Safer Spaces

Anarcha feminist hui 2010 safer spaces policy:

The organizers for the 2010 anarcha-feminist hui would like to acknowledge that the hui is being organized on colonized land. We would also like to state that we support the rights of tangata whenua to self determination. The safer spaces policy will strive to include and acknowledge the cultural, physical and emotional safety so far as we are able.

This years hui has a marked focus on decolonization and anti-racist organizing. This means that a number of workshops will be triggering as well as challenging to a lot of us there. As organizers we would like to outline some basic principles that will guide us in dealing with challenges that arise as part of the hui.

Recognizing the impact of colonization on aotearoa and respecting the voices of tangata whenua among us.

Recognizing the desire of everyone present at the hui to try to make the world better and freer from oppressions of all kinds.

Recognizing that we all have our own histories and stories and that we are neither on the same journey nor coming from the same places.

Recognizing and challenging privilege in all forms (class, race, gender, sexuality, ability and so on) and trying to create a space where usually marginalized voices are privileged.

What you can expect from the organizing collective:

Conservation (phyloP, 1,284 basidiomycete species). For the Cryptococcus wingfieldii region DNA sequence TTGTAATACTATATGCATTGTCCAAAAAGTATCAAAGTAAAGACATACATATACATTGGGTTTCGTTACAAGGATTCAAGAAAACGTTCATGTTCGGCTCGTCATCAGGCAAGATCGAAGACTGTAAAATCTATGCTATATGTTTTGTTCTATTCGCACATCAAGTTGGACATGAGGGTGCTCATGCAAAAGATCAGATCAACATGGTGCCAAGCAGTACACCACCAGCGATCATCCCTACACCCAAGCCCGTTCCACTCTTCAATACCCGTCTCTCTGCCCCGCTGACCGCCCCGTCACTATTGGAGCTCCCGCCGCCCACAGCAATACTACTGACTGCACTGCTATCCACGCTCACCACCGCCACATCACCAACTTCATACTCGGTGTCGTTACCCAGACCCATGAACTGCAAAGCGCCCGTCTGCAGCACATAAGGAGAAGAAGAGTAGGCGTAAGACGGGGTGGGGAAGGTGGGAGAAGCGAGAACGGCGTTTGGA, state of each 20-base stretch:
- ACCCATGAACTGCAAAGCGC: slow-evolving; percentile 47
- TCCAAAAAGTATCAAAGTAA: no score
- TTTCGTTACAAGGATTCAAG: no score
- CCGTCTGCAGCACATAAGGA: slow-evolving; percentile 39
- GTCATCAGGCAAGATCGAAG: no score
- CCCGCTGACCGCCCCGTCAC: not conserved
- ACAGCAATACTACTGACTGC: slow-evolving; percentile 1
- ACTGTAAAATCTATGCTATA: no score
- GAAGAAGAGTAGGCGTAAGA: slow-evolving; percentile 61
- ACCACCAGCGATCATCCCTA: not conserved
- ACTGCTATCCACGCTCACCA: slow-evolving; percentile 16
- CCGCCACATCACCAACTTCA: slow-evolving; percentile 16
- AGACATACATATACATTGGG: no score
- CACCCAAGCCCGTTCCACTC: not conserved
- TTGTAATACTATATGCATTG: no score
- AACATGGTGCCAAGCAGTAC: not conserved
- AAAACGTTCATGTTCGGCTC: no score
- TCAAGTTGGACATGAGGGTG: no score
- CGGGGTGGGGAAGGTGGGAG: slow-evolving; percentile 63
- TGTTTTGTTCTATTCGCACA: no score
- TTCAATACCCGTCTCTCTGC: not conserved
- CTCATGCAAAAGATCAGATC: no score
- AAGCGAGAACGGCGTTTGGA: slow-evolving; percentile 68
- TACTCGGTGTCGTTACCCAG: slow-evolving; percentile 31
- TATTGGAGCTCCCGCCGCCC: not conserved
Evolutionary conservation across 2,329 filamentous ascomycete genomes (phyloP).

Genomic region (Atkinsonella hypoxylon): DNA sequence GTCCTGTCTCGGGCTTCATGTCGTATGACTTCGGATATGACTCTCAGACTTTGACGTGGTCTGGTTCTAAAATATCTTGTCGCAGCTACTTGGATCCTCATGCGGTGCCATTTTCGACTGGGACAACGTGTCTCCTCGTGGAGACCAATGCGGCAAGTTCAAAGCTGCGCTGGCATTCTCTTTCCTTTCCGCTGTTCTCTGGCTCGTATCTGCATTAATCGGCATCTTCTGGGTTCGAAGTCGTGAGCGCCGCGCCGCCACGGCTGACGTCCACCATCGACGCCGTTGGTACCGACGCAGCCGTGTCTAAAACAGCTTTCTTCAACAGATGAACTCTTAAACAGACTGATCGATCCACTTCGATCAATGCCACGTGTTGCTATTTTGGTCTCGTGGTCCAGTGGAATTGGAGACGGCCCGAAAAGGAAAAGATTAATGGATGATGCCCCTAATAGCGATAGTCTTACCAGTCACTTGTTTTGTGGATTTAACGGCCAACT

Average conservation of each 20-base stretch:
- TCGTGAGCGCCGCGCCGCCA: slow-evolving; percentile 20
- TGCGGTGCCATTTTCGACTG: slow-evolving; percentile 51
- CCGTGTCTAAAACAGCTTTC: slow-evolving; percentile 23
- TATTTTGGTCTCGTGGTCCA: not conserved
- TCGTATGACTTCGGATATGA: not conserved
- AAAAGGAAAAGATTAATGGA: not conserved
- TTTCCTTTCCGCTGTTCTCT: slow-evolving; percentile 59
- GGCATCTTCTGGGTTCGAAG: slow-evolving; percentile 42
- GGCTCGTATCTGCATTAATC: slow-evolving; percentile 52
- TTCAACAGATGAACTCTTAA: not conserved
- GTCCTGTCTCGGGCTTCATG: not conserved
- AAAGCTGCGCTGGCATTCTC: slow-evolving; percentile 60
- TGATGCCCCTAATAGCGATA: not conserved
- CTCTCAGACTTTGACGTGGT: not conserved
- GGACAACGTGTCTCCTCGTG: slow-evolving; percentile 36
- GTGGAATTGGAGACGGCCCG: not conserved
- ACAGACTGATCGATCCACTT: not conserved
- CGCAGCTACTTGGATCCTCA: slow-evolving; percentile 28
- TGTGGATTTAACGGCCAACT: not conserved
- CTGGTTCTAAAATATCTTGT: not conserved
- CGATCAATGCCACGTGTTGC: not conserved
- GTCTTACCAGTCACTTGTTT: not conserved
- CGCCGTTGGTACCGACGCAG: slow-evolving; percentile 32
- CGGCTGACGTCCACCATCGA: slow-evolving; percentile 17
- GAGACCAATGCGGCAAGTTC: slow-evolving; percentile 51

That they will strive to provide an inclusive and welcoming space free from all forms of oppression, abuse and exploitation.

That there will be space for conflict and disagreement.

That consent will be privileged at all times and in any situation and the absence of consensual interaction will be taken seriously.

That there will be clear boundaries about appropriate behaviour and that inappropriate behaviour will be checked.

That we will be aware of the diversity within the hui and make space for different levels of knowledge, desire, comfort and access.

That we will be open to criticism and listen to concerns in a non- minimizing and non-defensive manner.

That the hui will be organized in a respectful manner and that every effort will be made to mace spaces welcoming, accessible and safe.

What is expected from those attending the hui:

That ground rules will be observed once they have been agreed to.

That each person will take responsibility for their own privilege and strive to keep their interactions with each other non-oppressive and non-abusive.

That if there is conflict everyone involved will be respectful of the space they are in and the manner in which they choose to deal with the conflict.

That each person be open to challenging themselves and take responsibility for their own actions and reactions without denial or defensiveness.

That each person will keep the spaces accessible and welcoming to others.

In the case of sexual, physical or emotional abuse:

The survivors’s word will be believed without question.